Delaware Need to Know: Essential Tips for Visitors and Residents


Delaware, affectionately known as the First State, earned its nickname because it was the first to ratify the U.S. Constitution and join the Union on December 7, 1787. Steeped in history, this small yet diverse state offers a range of urban cities, rural communities, beaches, forests, and farms. Its size makes it easily traversable; in Delaware, you can easily switch between bustling cities and serene natural environments.

Settlers from various countries have contributed to the state’s rich culture, while Delaware’s strategic location and progressive legislation have turned it into a booming economy. The emergence of industries such as financial services and chemical manufacturing is notable, as is the high standard of education in the area. With a strong infrastructure in place, Delaware connects its flourishing regions via modern transportation systems.

Key Takeaways

  • Delaware holds historical significance as the first state to join the Union.
  • The state boasts a diverse range of urban and rural landscapes, with thriving industries and high-quality education.
  • Delaware is well-connected by modern infrastructure and transportation systems.

History and Geography

Colonial Heritage

Delaware’s colonial heritage dates back to the arrival of the Swedes in the early 17th century. In 1638, Swedish settlers established the first permanent European settlement in the region, near the present-day Wilmington. Along the Delaware River, the Dutch and English also began to establish their own colonies during this period.

In 1664, the Dutch relinquished their claims to the area, and the English took control under the leadership of Thomas West. By the 18th century, Delaware had developed into a distinct colonial entity, separate from its neighboring colonies of Pennsylvania and Maryland. Some key historical sites that remain today, such as the Dover Green, serve as a reminder of Delaware’s rich colonial past.

State Borders

Delaware is located in the Mid-Atlantic region of the United States and is the second smallest state in terms of land area. The state is bordered by three states:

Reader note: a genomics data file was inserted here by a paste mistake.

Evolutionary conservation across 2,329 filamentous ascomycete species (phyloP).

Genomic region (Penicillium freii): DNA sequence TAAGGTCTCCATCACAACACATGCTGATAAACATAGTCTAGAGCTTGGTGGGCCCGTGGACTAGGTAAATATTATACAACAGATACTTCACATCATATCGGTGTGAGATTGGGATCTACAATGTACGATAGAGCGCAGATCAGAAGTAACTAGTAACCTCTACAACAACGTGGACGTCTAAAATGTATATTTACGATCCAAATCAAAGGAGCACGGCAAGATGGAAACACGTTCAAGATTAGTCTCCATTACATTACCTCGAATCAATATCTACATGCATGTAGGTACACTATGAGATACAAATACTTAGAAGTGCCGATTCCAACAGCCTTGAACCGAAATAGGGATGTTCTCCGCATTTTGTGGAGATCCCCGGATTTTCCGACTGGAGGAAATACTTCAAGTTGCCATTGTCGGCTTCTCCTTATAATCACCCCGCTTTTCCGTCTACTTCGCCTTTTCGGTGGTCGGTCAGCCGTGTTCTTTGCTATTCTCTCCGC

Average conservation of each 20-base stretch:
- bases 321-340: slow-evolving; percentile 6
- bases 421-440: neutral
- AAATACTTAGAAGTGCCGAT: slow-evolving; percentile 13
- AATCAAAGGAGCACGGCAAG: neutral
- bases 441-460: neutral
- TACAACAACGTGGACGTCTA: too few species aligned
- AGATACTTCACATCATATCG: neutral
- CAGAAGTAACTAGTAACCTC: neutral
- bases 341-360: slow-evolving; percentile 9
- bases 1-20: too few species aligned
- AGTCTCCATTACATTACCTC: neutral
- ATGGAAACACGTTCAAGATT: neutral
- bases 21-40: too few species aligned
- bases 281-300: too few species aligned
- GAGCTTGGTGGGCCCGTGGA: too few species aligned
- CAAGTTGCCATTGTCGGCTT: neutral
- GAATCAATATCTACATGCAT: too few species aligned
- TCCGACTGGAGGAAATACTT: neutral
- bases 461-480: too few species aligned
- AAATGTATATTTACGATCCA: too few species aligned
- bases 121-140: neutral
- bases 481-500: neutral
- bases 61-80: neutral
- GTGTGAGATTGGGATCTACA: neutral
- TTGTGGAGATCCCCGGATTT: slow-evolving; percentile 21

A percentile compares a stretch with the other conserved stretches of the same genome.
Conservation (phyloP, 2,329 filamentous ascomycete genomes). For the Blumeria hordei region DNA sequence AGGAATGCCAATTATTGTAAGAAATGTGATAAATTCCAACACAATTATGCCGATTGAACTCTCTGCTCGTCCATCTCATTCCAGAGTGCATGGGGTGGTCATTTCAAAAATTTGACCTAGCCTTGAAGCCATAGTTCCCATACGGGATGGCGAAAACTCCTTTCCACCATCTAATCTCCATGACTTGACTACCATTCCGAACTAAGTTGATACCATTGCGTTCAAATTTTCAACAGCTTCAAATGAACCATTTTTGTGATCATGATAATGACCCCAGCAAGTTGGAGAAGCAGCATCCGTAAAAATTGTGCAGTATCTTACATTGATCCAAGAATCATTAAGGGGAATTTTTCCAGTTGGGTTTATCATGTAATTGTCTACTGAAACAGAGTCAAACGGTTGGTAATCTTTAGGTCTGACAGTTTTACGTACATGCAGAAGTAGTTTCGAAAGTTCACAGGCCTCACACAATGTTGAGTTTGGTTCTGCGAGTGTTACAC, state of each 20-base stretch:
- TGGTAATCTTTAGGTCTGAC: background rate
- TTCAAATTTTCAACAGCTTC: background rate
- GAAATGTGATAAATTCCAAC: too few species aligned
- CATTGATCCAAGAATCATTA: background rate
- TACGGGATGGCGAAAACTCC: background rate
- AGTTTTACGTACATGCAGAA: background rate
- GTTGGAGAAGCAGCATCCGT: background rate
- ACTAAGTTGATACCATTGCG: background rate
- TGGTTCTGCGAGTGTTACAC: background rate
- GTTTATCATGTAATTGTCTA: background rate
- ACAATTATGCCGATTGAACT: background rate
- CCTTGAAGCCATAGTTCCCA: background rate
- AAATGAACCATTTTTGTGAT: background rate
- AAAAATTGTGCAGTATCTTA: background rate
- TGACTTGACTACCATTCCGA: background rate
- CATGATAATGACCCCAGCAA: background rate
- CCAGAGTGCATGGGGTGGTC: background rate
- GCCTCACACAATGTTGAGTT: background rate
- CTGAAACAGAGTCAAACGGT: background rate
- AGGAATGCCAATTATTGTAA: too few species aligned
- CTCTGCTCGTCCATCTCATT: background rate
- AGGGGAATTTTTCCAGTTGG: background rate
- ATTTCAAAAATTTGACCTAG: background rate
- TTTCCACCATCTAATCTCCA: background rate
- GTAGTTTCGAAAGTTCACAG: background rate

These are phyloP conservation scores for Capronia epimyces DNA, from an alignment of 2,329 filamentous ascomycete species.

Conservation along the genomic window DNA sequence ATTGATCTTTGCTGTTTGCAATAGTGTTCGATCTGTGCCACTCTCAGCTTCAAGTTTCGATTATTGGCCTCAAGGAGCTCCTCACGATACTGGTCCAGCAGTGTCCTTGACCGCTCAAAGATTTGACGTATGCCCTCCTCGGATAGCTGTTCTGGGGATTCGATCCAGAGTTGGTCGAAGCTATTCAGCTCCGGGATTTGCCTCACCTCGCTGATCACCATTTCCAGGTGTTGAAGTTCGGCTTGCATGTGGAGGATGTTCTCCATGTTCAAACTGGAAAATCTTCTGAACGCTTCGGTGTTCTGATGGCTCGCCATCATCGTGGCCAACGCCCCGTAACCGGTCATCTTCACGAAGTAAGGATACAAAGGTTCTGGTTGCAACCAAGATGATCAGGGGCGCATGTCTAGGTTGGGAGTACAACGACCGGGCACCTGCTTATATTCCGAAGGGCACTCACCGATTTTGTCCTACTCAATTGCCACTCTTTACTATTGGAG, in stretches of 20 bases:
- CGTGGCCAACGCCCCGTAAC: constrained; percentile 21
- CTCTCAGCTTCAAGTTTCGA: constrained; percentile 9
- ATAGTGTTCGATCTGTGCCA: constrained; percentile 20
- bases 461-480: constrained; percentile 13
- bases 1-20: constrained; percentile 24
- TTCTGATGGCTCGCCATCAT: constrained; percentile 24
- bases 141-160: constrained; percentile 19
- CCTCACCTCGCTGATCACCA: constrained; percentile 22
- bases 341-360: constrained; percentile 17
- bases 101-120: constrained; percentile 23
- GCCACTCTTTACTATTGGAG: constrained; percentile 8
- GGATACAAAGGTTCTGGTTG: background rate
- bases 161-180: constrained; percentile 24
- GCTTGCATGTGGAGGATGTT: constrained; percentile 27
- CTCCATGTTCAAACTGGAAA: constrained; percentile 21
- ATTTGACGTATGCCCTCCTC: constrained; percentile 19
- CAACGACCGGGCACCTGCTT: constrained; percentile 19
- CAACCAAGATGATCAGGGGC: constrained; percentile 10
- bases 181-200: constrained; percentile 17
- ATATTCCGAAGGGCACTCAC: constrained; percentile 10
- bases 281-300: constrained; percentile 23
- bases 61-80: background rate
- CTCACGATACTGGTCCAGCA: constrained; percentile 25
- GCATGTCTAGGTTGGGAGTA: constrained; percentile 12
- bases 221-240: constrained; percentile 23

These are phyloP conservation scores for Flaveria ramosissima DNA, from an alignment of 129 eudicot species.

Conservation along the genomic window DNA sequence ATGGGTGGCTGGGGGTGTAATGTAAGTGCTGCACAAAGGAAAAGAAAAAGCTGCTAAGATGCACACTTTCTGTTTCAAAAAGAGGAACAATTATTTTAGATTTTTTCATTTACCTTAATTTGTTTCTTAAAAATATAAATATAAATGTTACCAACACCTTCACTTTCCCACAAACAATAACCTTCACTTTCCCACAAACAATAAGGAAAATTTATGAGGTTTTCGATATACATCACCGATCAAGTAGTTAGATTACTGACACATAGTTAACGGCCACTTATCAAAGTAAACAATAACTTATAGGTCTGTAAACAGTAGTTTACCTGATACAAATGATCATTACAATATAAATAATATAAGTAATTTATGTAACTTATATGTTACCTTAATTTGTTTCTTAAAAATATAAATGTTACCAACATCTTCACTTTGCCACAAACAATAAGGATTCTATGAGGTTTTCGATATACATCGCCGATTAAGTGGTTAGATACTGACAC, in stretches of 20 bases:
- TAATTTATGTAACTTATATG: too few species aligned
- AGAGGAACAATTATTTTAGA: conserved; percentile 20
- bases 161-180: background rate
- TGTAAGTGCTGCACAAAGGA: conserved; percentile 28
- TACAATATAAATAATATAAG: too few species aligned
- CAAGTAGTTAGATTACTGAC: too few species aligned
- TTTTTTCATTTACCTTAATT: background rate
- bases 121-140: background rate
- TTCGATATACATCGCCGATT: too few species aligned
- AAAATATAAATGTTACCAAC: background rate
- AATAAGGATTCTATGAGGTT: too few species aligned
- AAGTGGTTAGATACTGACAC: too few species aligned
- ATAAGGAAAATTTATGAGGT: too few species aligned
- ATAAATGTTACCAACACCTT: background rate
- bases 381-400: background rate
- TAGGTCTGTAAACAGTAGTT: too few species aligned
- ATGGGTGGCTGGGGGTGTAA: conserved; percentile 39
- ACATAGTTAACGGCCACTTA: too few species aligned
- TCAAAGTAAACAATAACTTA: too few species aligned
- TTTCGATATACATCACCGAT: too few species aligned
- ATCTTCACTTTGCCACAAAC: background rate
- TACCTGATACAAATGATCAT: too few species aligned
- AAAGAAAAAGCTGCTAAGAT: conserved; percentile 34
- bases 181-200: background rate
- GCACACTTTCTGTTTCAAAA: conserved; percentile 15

• North: Pennsylvania
  • East: New Jersey
  • West and South: Maryland

In addition to its land boundaries, Delaware’s eastern border is defined by the Delaware River and the Atlantic Ocean. With a total area of 1,982 square miles, Delaware is ranked 49th in size among the 50 states. The state’s geography consists of coastal plains, marshlands, and some rolling hills, making it a largely low-lying, fertile region.

Government and Legislation

State Constitution

The Delaware State Constitution serves as the foundational legal document for the government and citizens, outlining the framework of the political system and the rights of individuals. It establishes the three branches of government: Executive, led by Governor John Carney, Legislative, consisting of the Delaware General Assembly, and Judicial, headed by the Delaware Supreme Court.

Legal System

Delaware’s legal system operates under a combination of statutes, common law, and case law. The General Assembly enacts bills and resolutions, which, when signed by the Governor, become law. Recent legislative actions include a minimum wage increase, new gun laws, marijuana legalization, and laws surrounding the Safe School and Recreation Zone.


The Delaware General Assembly sees numerous bills introduced each session. Some key bills that have been passed recently include:

  • Minimum Wage Increase: A gradual increase in the minimum wage, aiming to benefit workers.
  • Marijuana Legalization: The decriminalization and regulation of marijuana for recreational use.
  • Safe School and Recreation Zone: Revisions to the offense of possession of a weapon in a Safe School and Recreation Zone.

Voting and Elections

Delaware residents participate in the electoral process through regular federal, state, and local elections. The state has implemented measures to promote voter participation, such as automatic voter registration.

  • Automatic Voter Registration: This policy streamlines the voter registration process, making it easier for eligible citizens to cast their ballots and engage in civic life.

In addition to these measures, the state government continuously works on environmental and social legislation to address challenges. Recently, Delaware has taken steps to address greenhouse gas emissions and implement climate change policies, improving the quality of life for future generations.

Economy and Employment

Job Market

Delaware’s economy is diverse, with significant contributions from sectors such as trade, transportation, and utilities. The state has recovered 82 percent of the jobs lost between February 2020 and April 2020. Small businesses play a crucial role in the economy, employing many Delawareans.

Potential job seekers can utilize resources like the Delaware Employment Link and JobLink. These platforms assist in connecting Delawareans with available work opportunities across various industries, fostering economic growth and reducing unemployment rates in the state.

Income and Taxation

In 2021, Delaware’s average employment for all industries increased by 13,291 workers from 2020, with the total average annual wage rising by $1,932. This 3.1 percent increase in wages demonstrates positive growth for the state’s residents. The Delaware Available Income Calculator can help individuals estimate their net income after considering federal and state taxes.

Speaking of taxes, businesses operating in Delaware must be aware of the state’s Franchise Tax system. Franchise Tax refers to the annual fee that companies must pay to maintain their legal status in the state. This tax structure primarily affects corporations, LLCs, and other business entities rather than individuals.